To the relief of some parents and teachers, the Office of the State Superintendent of Education (OSSE) recently opted to cancel a highly-anticipated and polarizing assessment that students were scheduled to take within a matter of weeks.
In a letter to public school and public charter school officials, interim State Superintendent Shana Young said the decision to suspend the Partnership for Assessment of Readiness for College and Careers [PARCC] followed discussions about OSSE’s ability to equally distribute assessments, teacher and administrator bandwidth and the limited instructional time throughout the pandemic.
“We do believe in the power of statewide summative assessments and remain committed to understanding where students are,” Young said in a statement on Feb. 25.
“Therefore, we plan on requiring [schools] to submit information to OSSE about student progress based on school-level assessments and invest in city-wide research to understand the state of unfinished learning across the state.”
The official cancellation of the PARCC, along with Multistate Alternate Assessments, ACCESS for English Language Learners 2.0 and Alternate ACCESS, would require OSSE’s submission of a waiver request to the U.S. Department of Education.
If successful, this change would follow those made earlier in the academic year, including the termination of the DC Science Assessment and the exclusion of the STAR Rating framework.
In the weeks leading up to OSSE’s decision, parents and teachers organized around the cancellation of the PARCC. By the morning of February 25, a petition demanding the cancellation of PARCC, circulated by the Ward 6 Public Schools Parents Organization, attracted more than 1,200 signatures from people across the city.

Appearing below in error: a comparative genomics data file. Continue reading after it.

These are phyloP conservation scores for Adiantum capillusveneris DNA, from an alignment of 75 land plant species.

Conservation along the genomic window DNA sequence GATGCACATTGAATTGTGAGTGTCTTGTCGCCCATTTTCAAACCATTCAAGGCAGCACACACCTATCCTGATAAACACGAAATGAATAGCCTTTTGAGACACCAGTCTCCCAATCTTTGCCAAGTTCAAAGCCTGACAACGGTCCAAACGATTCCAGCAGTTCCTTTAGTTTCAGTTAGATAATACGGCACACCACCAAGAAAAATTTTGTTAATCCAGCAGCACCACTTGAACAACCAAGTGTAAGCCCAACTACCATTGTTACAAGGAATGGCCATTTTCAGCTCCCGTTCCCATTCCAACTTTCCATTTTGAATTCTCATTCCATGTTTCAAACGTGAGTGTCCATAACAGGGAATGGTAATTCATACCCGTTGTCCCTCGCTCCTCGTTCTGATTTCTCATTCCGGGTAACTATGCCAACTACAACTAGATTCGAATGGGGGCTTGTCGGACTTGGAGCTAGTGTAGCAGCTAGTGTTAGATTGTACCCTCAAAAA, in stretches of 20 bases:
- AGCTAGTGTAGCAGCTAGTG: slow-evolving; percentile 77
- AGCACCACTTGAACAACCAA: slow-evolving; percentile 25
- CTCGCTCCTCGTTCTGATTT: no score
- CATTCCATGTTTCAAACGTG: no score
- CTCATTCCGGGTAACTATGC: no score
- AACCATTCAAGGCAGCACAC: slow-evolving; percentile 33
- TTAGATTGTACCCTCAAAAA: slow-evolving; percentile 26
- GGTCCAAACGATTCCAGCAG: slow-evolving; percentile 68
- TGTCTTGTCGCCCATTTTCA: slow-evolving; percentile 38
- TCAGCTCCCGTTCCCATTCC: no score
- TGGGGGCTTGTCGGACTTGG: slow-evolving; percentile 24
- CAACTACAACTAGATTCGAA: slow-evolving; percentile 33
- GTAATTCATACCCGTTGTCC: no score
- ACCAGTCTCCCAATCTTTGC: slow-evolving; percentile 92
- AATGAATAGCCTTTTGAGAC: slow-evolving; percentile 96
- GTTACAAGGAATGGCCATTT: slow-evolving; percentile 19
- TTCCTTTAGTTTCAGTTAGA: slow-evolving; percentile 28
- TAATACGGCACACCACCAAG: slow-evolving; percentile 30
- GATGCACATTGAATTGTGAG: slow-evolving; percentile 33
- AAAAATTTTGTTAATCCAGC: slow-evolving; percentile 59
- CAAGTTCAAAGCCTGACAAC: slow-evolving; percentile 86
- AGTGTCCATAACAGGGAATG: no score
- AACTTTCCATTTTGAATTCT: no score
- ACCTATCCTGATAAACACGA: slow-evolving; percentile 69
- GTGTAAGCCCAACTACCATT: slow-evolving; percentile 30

One week prior, parents and teachers spoke before the D.C. State Board of Education in support of this cause.
PARCC, annually administered to District students between the third and eighth grades and those taking 9th and 10th grade English and math courses, employs a five-point scale to measure the degree to which students are prepared for college and career opportunities.
Four out of five points demonstrates college readiness.
Results for the 2019 PARCC exam – the last time District students took the assessment – showed a citywide growth of 12.3 percent in English and 8.4 percent in math, with steady improvement among students with disabilities, nonwhite students and English-language learners.
City officials highlighted this milestone as the fourth consecutive year of growth.
Even so, there have been questions of whether the PARCC hinders the progress of students of color and those from low-income communities. Critics said the pandemic, and the manner in which the test would need to be conducted, could further place affected populations at a further disadvantage.
That’s why Alexandra Simbana, a member of the Ward 1 Education Council, extolled OSSE’s announcement, citing the opportunity to further amplify the voices of students, parents and teachers through other avenues.
“I’ve seen directly how much time and effort teachers are putting in during this unprecedented time of the pandemic,” said Simbana, the mother of a third grader who attends Cleveland Elementary School in Northwest.
“This choice of waiving PARCC honors the work that the teachers and students are putting in to keep their learning going under circumstances that no one has experienced in over a century. It’s the greatest opportunity to help learning continue and bridge any gaps for those who need it the most,” she said.